News Marlboro College Sponsors Writing Workshops at Brattleboro Literary Festival
MARLBORO, VT – (June 6, 2013) – Marlboro College is pleased to announce that it will offer two writing workshops with notable authors, Pam Houston and David Abrams, as a highlight of the Brattleboro Literary Festival. The workshops will take place on Friday, October 4, from 1:00 to 4:45 p.m. at the Marlboro College Center of Graduate and Professional Studies, in Brattleboro, Vermont.
“Over the last couple years these workshops have come to hold a special place for participants in the literary festival,” said Ariel Brooks, director of non-degree programs at Marlboro. “We are delighted to present such celebrated authors this year to share their expertise with the community,”
Colorado writer Pam Houston, author of Contents May Have Shifted (W.W. Norton 2012), will lead a workshop on short forms called “Concision Rocks.” She says she loves “short shorts” because they require the writer to “pay a poet’s attention to language as well as a storyteller’s attention to narrative arc.” Houston says, “You will be amazed at how much you don’t have to tell after all.”
In a concurrent session, Montana fiction writer David Abrams, author of Fobbit (Grove Press 2012), will lead a workshop on sense of place, titled “Take Us There! Making Place Work for Your Story.” Participants will learn how to show the heart of environment without falling prey to overwrought sentiments and empty description. Abrams says, “Whether your story is set in a bungalow or a high-rise, on the sea or the prairie, or perhaps takes place in alternate universe, learn how to craft place to add strength and dimension to your work.”
One of the 2012 participants said, “I have been to other workshops, but this is the first one where I had that ‘ah-ha’ moment. I feel like a door has been opened into a piece of writing that I had set aside out of frustration.”
“Marlboro College is known for its hands-on learning approach and clear writing program,” added Brooks. “These workshops are a special opportunity to share these educational ideals with a broader audience.”
The fee for either workshop is $75, and space will be limited to 12 students in each class to ensure a quality experience. For more details or to register, go to brattleboroliteraryfestival.org/writing-workshops/. Participants will also have the opportunity to attend the Brattleboro Literary Festival private author reception for an additional cost (details with registration).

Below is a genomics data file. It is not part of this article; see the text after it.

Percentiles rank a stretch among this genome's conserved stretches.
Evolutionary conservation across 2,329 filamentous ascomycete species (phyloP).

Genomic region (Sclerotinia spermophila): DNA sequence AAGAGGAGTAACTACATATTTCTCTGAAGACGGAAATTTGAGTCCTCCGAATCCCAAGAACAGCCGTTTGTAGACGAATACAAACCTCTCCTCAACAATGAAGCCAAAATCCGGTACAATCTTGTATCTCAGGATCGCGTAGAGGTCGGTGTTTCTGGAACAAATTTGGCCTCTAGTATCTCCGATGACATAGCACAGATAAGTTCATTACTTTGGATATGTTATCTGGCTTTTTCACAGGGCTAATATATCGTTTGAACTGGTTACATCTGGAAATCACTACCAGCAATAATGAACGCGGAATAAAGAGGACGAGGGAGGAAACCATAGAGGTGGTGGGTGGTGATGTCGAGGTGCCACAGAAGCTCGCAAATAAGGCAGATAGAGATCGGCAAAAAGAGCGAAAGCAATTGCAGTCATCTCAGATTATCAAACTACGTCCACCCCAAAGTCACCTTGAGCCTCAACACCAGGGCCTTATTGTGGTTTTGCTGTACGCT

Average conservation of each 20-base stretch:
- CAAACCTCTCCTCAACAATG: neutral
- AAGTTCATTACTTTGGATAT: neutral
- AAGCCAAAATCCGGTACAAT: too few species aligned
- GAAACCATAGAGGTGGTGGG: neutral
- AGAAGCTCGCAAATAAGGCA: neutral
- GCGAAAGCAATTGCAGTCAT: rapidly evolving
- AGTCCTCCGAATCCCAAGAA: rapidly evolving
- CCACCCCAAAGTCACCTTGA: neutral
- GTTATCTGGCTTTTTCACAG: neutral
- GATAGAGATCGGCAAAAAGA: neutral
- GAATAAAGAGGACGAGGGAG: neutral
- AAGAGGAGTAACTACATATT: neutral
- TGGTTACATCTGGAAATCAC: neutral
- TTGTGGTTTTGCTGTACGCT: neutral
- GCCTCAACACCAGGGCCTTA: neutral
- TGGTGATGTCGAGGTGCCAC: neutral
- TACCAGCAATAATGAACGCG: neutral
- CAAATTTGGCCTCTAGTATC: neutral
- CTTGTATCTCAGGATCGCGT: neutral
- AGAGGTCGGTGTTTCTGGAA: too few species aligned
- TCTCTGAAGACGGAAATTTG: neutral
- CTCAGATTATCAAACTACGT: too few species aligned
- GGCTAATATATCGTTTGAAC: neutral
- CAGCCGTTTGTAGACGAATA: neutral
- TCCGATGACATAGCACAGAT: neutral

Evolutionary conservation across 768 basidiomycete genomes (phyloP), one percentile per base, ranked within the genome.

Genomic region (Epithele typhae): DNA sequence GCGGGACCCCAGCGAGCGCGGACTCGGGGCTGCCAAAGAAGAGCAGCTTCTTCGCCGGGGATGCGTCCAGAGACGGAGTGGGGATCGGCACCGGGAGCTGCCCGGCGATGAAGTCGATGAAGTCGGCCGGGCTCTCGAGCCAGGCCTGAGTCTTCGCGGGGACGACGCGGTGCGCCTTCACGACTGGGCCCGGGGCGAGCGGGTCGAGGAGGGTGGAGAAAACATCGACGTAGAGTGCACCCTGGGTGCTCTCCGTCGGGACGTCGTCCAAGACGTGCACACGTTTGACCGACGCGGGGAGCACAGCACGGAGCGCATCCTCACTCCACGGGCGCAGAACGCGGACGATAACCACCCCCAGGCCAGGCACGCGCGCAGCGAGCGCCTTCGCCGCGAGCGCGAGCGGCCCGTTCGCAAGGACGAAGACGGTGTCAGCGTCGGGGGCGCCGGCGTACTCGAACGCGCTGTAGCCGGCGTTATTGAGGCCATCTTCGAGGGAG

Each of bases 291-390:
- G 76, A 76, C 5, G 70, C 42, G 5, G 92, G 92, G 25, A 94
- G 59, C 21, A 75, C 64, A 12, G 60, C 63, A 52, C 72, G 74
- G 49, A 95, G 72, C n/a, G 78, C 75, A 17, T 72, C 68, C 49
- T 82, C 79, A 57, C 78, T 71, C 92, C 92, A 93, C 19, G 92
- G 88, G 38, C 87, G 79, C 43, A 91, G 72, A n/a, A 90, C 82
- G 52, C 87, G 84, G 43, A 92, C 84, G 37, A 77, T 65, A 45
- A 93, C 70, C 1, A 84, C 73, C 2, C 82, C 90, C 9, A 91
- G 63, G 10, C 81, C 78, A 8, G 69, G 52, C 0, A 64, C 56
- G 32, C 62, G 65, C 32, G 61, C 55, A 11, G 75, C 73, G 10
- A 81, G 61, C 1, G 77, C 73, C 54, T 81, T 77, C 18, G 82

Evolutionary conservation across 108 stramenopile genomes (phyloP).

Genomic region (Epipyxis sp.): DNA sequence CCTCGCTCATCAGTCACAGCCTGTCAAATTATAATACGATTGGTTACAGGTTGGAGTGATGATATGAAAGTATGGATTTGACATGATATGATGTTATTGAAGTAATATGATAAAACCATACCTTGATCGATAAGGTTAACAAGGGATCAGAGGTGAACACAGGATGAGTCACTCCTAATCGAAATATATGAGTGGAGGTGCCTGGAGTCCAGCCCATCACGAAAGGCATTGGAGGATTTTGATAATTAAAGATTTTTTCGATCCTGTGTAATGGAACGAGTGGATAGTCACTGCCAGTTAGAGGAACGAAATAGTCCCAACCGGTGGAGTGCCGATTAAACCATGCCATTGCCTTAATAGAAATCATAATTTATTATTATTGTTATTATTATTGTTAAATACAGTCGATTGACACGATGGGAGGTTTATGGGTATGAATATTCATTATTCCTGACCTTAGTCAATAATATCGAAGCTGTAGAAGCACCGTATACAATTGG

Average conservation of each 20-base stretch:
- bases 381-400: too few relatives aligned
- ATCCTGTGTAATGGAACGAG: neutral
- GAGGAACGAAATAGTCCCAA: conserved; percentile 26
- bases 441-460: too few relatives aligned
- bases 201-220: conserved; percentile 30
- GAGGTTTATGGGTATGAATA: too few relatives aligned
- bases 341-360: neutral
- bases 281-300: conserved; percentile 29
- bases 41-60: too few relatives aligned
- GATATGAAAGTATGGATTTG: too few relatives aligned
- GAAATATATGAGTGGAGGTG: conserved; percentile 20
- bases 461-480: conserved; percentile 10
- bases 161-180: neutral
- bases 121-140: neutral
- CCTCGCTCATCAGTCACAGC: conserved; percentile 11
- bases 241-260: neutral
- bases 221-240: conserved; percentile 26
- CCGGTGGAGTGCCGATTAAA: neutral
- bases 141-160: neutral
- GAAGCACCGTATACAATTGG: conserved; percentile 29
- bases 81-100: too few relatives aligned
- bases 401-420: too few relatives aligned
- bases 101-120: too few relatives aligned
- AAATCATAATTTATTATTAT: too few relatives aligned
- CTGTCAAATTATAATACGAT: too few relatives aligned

Pam Houston is the director of creative writing at University of California at Davis and teaches in The Pacific University low residency M.F.A. program, as well as at writer’s conferences around the country and the world. In addition to Contents May Have Shifted, she is also the author of two collections of linked short stories, Cowboys Are My Weakness and Waltzing the Cat, a novel, Sight Hound, and a collection of essays called A Little More About Me, all published by W.W. Norton. Her stories have been selected for volumes of Best American Short Stories, The O. Henry Awards, The Pushcart Prize, and Best American Short Stories of the Century. She is the winner of the Western States Book Award, the WILLA award for contemporary fiction, and The Evil Companions Literary Award and multiple teaching awards.
David Abrams is the author of Fobbit, a comedy about the Iraq War, which Publishers Weekly called “an instant classic” and named a Top 10 Pick for Literary Fiction in Fall 2012. It was also a New York Times Notable Book of 2012, an Indie Next pick, a Barnes & Noble Discover Great New Writers selection and a Montana Honor Book. His short stories have appeared in Esquire, Narrative, Salon, Salamander, Connecticut Review, The Greensboro Review, Consequence, and many other publications. He earned a BA in English from the University of Oregon and an MFA in Creative Writing from the University of Alaska-Fairbanks. He retired from active-duty after serving in the U.S. Army for 20 years, a career that took him to Alaska, Texas, Georgia, the Pentagon, and Iraq.
With locations in the foothills of Vermont’s Green Mountains and downtown Brattleboro, Marlboro College provides independent thinkers with exceptional opportunities to broaden their intellectual horizons, benefit from a small and close-knit learning community, create a strong framework for personal and career fulfillment and make a positive difference in the world. At our undergraduate campus in the town of Marlboro and our Center for Graduate and Professional Studies in Brattleboro, students engage in deep exploration of their interests—and discover new avenues for using their skills to benefit themselves and others—in an atmosphere that emphasizes critical and creative thinking, independence, social justice, sustainability and community.